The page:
what is therapy?

Therapy opens a shared space in which to talk about problems, explore difficulties in relationships, or simply create a new avenue in which to hear yourself speak out loud about you. Psychotherapy is often a longer-term in-depth exploration, while therapy or counseling is a short-term problem-focused search for understanding and change.

The goal of psychotherapy is to help you feel better, more comfortable with who you are, what you feel, and why you behave in ways that have evolved over time. Therapy helps create understanding, choice, and change.

When you explore the well-worn pathways of yourself with a therapist you can understand yourself in new ways, and have a different perspective on the critical thoughts, despairing feelings, or destructive behaviors you may have that lead you round and round. It is a gradual process that sheds light on long standing anxiety, grief, depression, addictions, or relationship troubles. Through therapy, the landscape inside and outside starts to look different.

How we know, care for, understand and express ourselves is the foundation on which we build our relationships, families, work, meaning, purpose, health and contentment. Psychotherapy is a pause and a space in which you can reflect and talk about yourself. This process of finding words, speaking out loud, being heard and understood transforms. Psychotherapy helps change the stories we tell ourselves, and tell others, about us. It helps us understand and accept where we have come from, where we find ourselves now, and where we hope to be in the future.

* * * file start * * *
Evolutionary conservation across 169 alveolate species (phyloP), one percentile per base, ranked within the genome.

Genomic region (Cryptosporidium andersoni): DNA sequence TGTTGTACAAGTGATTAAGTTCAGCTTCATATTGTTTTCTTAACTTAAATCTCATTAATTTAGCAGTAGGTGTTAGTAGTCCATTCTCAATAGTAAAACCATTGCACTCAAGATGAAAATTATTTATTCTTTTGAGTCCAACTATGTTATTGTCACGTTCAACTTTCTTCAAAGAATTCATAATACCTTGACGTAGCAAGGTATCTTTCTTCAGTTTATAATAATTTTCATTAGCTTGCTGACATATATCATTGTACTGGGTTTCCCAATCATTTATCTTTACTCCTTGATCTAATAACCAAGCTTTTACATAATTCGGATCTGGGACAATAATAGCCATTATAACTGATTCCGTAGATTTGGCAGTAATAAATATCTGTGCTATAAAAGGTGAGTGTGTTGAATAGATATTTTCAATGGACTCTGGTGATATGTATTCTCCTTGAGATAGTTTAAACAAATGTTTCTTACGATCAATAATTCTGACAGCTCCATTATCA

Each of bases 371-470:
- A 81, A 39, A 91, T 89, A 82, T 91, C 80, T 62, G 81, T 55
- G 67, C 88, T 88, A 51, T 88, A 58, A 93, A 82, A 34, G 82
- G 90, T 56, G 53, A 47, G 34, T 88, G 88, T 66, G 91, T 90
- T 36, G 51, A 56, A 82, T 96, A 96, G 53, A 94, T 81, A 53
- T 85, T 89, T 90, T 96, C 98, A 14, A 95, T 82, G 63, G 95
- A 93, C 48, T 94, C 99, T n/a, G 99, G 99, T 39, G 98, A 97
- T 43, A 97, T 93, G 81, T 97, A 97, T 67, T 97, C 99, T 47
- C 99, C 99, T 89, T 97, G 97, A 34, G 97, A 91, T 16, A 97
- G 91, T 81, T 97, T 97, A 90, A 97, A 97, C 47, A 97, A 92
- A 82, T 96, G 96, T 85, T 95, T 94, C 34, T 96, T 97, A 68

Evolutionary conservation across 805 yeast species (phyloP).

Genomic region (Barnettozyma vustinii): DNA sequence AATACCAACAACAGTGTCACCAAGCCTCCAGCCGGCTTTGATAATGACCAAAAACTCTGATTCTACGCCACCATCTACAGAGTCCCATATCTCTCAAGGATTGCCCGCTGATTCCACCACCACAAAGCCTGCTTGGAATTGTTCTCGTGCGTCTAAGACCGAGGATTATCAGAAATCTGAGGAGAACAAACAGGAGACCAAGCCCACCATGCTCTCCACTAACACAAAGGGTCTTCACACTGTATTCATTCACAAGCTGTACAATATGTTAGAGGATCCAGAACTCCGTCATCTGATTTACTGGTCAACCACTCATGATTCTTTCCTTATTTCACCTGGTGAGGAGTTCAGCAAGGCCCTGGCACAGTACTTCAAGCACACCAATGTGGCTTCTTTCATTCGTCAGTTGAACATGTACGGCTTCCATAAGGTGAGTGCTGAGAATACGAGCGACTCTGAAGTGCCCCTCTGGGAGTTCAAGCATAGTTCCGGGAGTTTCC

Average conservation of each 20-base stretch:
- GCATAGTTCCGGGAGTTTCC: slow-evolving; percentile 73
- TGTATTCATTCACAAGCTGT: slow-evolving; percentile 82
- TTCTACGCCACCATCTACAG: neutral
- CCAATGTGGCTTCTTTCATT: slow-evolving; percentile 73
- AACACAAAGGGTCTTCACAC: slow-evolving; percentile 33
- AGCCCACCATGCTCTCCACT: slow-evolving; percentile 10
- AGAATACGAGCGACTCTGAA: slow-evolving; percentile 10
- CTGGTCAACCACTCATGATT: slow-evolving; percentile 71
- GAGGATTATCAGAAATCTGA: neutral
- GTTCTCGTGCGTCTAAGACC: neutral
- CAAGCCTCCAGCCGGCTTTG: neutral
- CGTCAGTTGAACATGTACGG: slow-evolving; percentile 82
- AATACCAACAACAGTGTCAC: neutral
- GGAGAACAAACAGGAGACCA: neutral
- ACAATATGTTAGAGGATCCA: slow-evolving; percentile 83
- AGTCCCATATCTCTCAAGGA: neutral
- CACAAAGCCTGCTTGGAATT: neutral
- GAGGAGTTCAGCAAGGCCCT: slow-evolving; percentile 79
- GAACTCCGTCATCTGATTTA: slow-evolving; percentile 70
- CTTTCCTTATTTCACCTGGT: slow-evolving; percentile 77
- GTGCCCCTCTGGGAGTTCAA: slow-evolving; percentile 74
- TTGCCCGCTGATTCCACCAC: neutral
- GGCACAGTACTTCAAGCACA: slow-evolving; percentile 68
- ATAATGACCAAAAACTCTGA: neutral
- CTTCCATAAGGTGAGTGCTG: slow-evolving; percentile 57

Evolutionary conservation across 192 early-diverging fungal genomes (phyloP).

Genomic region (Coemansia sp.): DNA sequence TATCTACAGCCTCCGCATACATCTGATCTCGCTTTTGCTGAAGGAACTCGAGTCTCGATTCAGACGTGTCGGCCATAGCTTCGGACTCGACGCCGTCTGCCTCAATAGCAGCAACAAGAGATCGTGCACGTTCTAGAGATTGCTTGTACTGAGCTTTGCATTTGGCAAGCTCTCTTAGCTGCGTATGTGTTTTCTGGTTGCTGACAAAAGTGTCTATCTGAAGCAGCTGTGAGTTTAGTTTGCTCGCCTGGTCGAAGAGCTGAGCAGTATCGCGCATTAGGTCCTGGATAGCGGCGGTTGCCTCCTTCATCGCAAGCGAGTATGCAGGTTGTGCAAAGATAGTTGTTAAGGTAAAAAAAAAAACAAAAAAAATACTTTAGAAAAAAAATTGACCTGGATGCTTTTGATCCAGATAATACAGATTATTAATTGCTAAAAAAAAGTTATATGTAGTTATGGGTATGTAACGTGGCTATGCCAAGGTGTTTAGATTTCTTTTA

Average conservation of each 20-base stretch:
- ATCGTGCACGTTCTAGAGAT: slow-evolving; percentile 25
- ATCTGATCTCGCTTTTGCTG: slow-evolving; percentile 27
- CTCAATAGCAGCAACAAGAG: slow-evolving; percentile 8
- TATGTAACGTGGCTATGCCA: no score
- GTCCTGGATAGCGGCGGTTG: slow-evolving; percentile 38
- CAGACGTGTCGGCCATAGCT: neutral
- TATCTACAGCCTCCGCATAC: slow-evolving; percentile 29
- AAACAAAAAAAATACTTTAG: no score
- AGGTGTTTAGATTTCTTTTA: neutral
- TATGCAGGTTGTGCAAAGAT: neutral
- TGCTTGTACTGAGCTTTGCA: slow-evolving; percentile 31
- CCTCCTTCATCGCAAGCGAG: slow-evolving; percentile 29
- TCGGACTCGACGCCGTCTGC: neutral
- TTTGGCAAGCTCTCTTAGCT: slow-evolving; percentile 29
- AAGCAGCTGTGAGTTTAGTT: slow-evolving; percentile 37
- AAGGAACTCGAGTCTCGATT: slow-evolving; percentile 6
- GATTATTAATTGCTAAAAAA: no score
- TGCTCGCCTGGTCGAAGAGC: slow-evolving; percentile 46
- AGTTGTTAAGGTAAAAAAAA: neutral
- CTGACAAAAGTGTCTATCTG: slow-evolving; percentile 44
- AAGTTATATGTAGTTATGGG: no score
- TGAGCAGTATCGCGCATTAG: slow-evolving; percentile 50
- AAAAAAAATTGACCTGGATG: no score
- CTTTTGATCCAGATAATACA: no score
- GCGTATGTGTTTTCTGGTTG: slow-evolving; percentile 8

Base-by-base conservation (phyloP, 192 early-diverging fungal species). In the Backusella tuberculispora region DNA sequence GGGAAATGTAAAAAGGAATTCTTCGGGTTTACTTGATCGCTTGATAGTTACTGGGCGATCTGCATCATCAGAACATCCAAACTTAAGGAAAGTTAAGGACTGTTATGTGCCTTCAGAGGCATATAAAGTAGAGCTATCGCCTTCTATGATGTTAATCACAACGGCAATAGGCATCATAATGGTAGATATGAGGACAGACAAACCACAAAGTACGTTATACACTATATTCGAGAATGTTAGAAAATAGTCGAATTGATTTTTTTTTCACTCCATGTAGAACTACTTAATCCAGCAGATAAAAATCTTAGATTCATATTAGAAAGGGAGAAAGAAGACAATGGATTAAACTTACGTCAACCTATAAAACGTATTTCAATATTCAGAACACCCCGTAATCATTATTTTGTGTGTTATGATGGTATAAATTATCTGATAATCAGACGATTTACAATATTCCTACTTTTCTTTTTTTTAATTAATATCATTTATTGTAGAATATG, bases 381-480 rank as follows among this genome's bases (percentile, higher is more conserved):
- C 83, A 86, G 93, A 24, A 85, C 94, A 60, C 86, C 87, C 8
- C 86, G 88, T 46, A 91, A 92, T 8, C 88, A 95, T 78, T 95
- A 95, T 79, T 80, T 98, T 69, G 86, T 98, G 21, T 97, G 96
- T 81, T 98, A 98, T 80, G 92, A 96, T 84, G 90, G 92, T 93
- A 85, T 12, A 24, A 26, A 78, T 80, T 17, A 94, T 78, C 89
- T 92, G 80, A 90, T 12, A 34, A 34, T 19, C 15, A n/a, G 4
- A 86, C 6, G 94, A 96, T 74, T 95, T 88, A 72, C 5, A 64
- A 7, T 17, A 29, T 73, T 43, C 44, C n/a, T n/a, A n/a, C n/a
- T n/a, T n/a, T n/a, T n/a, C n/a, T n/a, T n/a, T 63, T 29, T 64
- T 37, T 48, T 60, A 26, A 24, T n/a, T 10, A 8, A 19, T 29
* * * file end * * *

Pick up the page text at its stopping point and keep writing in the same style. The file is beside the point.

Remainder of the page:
why do people come to therapy?

People come to therapy for many reasons, mostly because something in themselves or in their lives is not as they would like it to be, and they feel they need a little help. They may simply want to feel better, and have less pain, or they may want to explore deep seated parts of themselves that eat away at the quality and substance of their lives. We often have difficulty understanding ourselves, and sometimes it does not feel safe to explore, on our own, what is causing us trouble. Many of us need someone to listen non-judgmentally and empathically, which helps unknot the ties that bind us up within and with others.

what psychotherapy is to me

My view of psychotherapy has been shaped by my own experiences in therapy, and been informed by Relational, Interpersonal and Psychodynamic Psychotherapy which believes that the shared therapeutic relationship is vital to change. I also integrate Sensorimotor Psychotherapy which pays close attention to our body’s responses and physical reactions, helping us learn that our body can be a resource and a place of safety. These therapies along with mindfulness and emotion-focused (EFT) therapies, attachment–based and developmental approaches have all felt meaningful to me in my own life.

I believe that transformation comes through feeling connected and understood by someone, one individual with another. Being with and present, listening intently to what you say and don’t say, and reflecting your experience back to you is at the heart of psychotherapy. We are all doing our best to move towards health and a balanced life, even when our path has felt destructive and full of pain. Experiencing empathy and understanding leads to greater self-awareness and compassion for who you are and how you are – this is the work of therapy. Towards this goal I will bring myself – my thoughts, my feelings, my skills, training and experience to our conversations. I also draw on ongoing research, current literature and clinical supervision to ensure that we are working as effectively as possible to meet your needs and goals. It is important to me that therapy is a collaborative process so I will check in with you regularly to ensure that our work is feeling useful and safe to you. Supporting people to bring their full selves to their lives, relationships, and work, as well as into the therapy hour, has been my vocation and pleasure since 1998.